By Roy Ramsay, Ron Ramsay
In 1915, inner most Roy Ramsay, freshly educated at a camp close to Brisbane, units sail from Australia for the center East with the 4th mild Horse box Ambulance. Serving on medical institution ships within the Dardanelles and evacuating a mounting variety of in poor health and wounded, they find out about the battles from the wounded. Serving with the first department third box Ambulance at the Western entrance, he is going via Pozieres and different significant set-piece battles of trench struggle. Amid the hell of artillery bombardment and computing device gun fireplace, Roy reveals a few glimmer of desire for the human race within the indisputable fact that each side frequently workout compassion and discretion in the direction of the injured in addition to the stretcher-bearers attempting to retrieve them. despite the fact that, the Aussies' mateship and experience of accountability get them in the course of the unimaginably surprising actual stipulations of trench struggle, helped via occasional breaks clear of the traces and leisure go away for romantic reasons. hooked up to Dressing Stations simply at the back of front line Roy is ready to be in contact together with his associates and with the AIF's total tactical scenario. With the Australians now united in a single corps below basic Monash and regardless of consistently lowering numbers, they play a key position over the past six months of the struggle in riding the Germans again to the Hindenburg Line. After the armistice, Roy takes depart and will get married in Scotland. he's ultimately transferred to a unit in England the place his new spouse joins him. In July 1919 they board send for a brand new existence in Australia. This account of Roy's lifestyles used to be edited from his diaries by means of his son Ron.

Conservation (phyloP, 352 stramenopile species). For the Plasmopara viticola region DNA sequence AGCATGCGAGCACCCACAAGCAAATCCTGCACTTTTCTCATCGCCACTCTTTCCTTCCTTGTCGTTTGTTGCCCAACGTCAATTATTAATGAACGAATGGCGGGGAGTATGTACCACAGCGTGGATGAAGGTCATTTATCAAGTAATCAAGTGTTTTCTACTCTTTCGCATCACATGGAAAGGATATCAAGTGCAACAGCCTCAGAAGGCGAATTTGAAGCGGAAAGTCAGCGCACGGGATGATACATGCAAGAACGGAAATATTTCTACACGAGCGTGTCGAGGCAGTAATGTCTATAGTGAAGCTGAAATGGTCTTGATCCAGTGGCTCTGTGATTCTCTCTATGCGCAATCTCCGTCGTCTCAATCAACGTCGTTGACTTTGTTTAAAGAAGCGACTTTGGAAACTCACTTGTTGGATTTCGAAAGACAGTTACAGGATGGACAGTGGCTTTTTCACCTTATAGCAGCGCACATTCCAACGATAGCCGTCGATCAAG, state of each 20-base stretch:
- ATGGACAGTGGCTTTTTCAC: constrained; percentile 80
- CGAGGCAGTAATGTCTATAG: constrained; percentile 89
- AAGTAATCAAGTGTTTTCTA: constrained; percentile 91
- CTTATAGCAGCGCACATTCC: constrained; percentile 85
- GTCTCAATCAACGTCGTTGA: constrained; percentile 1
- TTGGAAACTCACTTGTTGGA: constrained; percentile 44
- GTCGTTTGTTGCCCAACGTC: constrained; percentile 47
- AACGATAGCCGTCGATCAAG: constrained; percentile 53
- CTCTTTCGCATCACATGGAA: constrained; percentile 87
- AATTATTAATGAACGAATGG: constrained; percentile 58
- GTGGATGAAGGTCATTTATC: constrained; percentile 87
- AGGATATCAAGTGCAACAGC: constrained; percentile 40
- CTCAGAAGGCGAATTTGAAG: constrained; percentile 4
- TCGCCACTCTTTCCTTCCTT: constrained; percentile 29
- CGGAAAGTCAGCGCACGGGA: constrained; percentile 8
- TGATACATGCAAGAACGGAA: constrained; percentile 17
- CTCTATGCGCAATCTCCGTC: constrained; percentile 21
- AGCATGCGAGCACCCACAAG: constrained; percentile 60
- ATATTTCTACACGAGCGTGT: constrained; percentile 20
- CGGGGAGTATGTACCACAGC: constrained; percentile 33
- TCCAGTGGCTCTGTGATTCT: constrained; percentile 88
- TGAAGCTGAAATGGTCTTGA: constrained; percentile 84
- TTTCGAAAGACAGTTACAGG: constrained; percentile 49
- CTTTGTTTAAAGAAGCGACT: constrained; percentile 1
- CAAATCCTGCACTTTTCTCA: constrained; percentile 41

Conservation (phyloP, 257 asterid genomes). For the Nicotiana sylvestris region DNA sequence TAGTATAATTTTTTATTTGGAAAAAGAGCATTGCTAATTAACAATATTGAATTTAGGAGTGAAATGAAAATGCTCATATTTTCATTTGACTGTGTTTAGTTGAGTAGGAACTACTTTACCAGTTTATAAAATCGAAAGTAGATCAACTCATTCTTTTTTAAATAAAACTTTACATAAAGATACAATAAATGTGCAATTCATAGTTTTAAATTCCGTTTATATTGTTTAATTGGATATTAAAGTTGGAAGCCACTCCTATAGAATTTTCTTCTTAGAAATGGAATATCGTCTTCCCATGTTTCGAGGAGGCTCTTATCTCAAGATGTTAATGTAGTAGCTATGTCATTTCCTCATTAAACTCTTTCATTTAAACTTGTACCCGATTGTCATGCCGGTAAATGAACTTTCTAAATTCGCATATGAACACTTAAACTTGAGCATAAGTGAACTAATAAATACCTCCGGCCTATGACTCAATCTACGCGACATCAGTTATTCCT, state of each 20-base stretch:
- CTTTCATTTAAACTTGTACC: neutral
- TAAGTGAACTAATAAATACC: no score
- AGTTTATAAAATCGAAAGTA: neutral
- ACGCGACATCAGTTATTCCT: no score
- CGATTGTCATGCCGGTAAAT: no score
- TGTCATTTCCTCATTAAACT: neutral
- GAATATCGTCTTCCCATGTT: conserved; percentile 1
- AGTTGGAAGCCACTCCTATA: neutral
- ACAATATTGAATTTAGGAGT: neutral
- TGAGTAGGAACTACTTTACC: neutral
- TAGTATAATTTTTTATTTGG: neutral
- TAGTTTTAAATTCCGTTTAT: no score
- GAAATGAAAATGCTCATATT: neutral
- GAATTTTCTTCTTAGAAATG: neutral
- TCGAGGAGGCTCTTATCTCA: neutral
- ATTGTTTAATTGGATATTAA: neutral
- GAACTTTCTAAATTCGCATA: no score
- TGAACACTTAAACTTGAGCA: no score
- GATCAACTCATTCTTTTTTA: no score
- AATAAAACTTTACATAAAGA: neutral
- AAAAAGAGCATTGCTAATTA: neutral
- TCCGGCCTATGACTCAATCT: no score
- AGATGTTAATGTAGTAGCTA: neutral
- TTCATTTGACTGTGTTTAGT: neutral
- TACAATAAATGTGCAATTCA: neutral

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Extra info for Hell, Hope and Heroes: Life in the Field Ambulance in World War I
The Allied offensive that began on the 6th August. en we helped to erect more tents over those left out in the open. It was becoming a tent city a bit like our training camp back in Brisbane. Australian Army nurses were running around everywhere trying to keep the water up to the men. Water had been almost non-existent at first and it was still strictly rationed. e nurses all looked done in. None of them were getting much sleep. ere had been no water for baths and most of them had their hair cut short because of burrs.
I went visiting and had to walk through six miles of tents to find the 49th Battalion. Eventually I found some friends from Oakey, not far from Toowoomba, and was talking to Walter Ball.
Is time the boot was on the other foot and they let the Turks have it with everything they had. But the Turks kept coming—wave after wave. e Australians didn’t expect them to show such courage, but the Allied lines held while the Turks fell in their thousands. By midday over 10,000 of them lay dead or wounded in no-man’s land. at is when the Australians’ regard for the Turk as a fighting man rose sharply. Men who had been taught to hate and despise the Turk came to see him as a brave fellow soldier, and also as a fair fighter because they didn’t fire on the hospital ships.